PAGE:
heck, i’m going to golinhac
“On the blank leaf glued to the inner back cover I drew the double curve within the circle, and blacked the yin half of the symbol, then pushed it back to my companion. ‘Do you know that sign?’
He looked at it a long time with a strange look, but he said, ‘No.’
‘It’s found on Earth, and on Hain-Davenant, and on Chiffewar. It is yin and yang. Light is the left hand of darkness… how did it go? Light, dark. Fear, courage. Cold, warmth. Female, male. It is yourself, Therem. Both and one. A shadow on snow.’ ” ― Ursula K. Le Guin, The Left Hand of Darkness
DAY 9 de Conques à Golinhac (maybe 17km) sur Le Chemin de Saint-Jacques-de-Compostelle.
It was bound to happen. After several days of walking and each day as marvelous as the previous, or more so, and after several days of walking through beaux villages de France where one must be careful about taking too many photos and running out of pixel space on a camera card, it was bound to happen.
I was bound to experience a commonplace day. I was bound to settle for a night in a bland village, small and with little to recommend it. I was bound to find reflection of the previous days’ walks more entertaining than my surroundings.
The eye of the beholder it is true. Sometimes. Fire and wind, opposing forces, do have their beauty. The stars and the moon need the darkness to be seen. The darkness cannot be without the stars and the moon. Does one have a dark side, and does one need to move into the light to understand either?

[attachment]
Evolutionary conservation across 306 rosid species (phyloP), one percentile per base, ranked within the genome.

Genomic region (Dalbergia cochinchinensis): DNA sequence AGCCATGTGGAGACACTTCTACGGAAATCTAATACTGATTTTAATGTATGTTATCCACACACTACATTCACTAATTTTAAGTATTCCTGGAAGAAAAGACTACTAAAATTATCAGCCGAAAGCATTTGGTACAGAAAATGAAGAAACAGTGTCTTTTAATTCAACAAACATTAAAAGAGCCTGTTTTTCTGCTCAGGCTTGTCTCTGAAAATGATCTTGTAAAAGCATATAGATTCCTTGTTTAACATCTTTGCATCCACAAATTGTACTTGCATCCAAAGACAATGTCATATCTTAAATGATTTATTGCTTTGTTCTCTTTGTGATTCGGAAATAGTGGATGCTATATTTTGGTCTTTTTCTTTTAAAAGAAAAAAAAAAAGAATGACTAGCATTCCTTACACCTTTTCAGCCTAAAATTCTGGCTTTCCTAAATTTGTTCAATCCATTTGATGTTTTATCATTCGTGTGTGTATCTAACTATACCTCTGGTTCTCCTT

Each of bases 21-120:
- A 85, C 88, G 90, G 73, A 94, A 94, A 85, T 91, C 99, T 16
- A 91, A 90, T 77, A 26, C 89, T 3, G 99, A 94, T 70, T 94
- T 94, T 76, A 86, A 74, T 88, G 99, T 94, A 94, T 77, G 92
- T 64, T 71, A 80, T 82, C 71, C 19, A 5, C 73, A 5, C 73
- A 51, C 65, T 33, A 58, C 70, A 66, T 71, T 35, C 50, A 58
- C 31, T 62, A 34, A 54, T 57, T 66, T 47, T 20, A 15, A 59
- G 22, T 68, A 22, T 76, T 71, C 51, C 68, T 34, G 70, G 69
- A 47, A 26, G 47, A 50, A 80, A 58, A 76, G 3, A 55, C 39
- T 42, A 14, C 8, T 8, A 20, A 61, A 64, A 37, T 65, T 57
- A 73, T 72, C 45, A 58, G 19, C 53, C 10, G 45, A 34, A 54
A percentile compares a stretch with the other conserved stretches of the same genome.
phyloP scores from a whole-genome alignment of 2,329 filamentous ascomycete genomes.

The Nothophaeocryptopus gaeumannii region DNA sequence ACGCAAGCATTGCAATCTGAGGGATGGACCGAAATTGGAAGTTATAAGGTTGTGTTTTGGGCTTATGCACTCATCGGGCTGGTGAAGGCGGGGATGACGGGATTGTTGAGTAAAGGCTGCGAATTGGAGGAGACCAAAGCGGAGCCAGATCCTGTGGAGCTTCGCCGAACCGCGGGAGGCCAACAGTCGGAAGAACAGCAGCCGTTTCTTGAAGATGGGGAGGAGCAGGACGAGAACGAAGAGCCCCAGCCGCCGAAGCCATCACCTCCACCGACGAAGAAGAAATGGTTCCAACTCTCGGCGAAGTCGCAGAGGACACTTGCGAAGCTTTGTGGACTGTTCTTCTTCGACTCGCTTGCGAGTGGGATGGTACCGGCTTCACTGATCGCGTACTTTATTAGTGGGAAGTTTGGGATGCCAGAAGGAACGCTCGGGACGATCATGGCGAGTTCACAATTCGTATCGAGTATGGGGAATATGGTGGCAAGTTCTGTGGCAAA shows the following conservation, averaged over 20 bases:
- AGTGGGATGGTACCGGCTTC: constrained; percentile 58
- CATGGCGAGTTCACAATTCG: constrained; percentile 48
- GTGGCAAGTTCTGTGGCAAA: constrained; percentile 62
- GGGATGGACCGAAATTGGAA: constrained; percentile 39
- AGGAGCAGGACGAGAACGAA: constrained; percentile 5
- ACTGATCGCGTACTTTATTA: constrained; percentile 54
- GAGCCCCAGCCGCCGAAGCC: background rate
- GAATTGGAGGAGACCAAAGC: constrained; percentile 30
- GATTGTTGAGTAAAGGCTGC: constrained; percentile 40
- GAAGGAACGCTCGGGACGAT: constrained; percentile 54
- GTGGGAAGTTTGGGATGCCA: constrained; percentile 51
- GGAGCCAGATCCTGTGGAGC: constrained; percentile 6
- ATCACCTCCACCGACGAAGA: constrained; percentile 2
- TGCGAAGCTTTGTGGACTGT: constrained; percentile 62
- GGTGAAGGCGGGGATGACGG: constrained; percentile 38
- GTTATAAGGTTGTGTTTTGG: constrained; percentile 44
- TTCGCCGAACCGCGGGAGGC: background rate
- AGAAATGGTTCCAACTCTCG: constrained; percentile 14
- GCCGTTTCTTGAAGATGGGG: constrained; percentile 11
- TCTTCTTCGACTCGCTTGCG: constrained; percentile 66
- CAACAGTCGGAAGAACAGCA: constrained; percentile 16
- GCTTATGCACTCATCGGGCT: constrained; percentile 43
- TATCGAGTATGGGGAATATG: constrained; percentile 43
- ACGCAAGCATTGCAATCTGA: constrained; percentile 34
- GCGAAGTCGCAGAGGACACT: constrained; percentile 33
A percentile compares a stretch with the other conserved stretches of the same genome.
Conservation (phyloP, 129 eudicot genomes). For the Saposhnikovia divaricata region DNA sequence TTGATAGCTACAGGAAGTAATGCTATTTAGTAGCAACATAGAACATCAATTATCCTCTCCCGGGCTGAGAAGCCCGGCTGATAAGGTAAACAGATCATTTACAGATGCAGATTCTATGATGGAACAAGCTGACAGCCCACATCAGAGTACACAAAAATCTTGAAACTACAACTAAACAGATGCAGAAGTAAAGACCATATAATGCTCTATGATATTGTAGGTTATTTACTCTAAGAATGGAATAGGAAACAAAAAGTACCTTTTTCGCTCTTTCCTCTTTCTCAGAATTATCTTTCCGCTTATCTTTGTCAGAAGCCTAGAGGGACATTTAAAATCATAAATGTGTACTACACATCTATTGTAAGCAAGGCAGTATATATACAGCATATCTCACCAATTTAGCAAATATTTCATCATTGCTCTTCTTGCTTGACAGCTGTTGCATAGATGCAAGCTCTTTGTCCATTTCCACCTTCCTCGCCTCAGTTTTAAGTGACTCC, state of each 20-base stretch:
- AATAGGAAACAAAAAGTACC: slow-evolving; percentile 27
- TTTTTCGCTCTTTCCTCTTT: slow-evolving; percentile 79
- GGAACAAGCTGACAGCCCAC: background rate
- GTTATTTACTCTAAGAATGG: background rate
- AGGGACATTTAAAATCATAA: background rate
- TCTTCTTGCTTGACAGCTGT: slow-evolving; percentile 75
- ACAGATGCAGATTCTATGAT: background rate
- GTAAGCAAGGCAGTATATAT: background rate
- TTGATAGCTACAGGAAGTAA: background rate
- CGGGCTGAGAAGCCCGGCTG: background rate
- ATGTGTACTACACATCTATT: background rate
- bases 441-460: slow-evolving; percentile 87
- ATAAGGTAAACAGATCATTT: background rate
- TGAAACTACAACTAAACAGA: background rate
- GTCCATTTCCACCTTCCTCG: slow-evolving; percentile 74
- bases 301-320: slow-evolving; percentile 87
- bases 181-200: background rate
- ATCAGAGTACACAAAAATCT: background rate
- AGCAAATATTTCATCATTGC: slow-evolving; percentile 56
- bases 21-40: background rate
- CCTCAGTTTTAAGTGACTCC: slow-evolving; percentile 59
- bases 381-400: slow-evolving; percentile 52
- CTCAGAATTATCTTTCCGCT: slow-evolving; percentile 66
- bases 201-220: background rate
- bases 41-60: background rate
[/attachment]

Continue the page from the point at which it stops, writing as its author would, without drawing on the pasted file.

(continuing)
The previous days were fun and filled with wonder. The day into Golinhac was boring and so was Golinhac. Knowing the two days to come in Conques make my assessment in hindsight all the more compelling.
But I need to balance the excitement of the trip thus far with crushing boredom. I need to hit bottom. I need to suffer unpleasantness. The sooner I experience it the faster I will recover and delight in the next adventure in the next beau village, Conques, which will occur the next day.
Estaing, Montégut, Rion del Prat, Campredon, La Sensaguerie, Le Mas, Castilhac, Falguières, Massip, La Radal, Golinhac. The day’s hamlets and villages.
The Church of Saint Martin in Golinhac is built on the site of a 9th century Benedictine abbey. That is of interest. (Click on a photo to see more.)
I took refuge in the Hôtel de la Bastide d’Olt for the night. The next day I could not get out. I was not locked in my room, but I could not get out of the building. It was locked. I returned to my room, opened a window, squeezed myself through and over the sill and onto a roof, then climbed down from there to the sidewalk where I could walk to the dining room for breakfast. Not boring.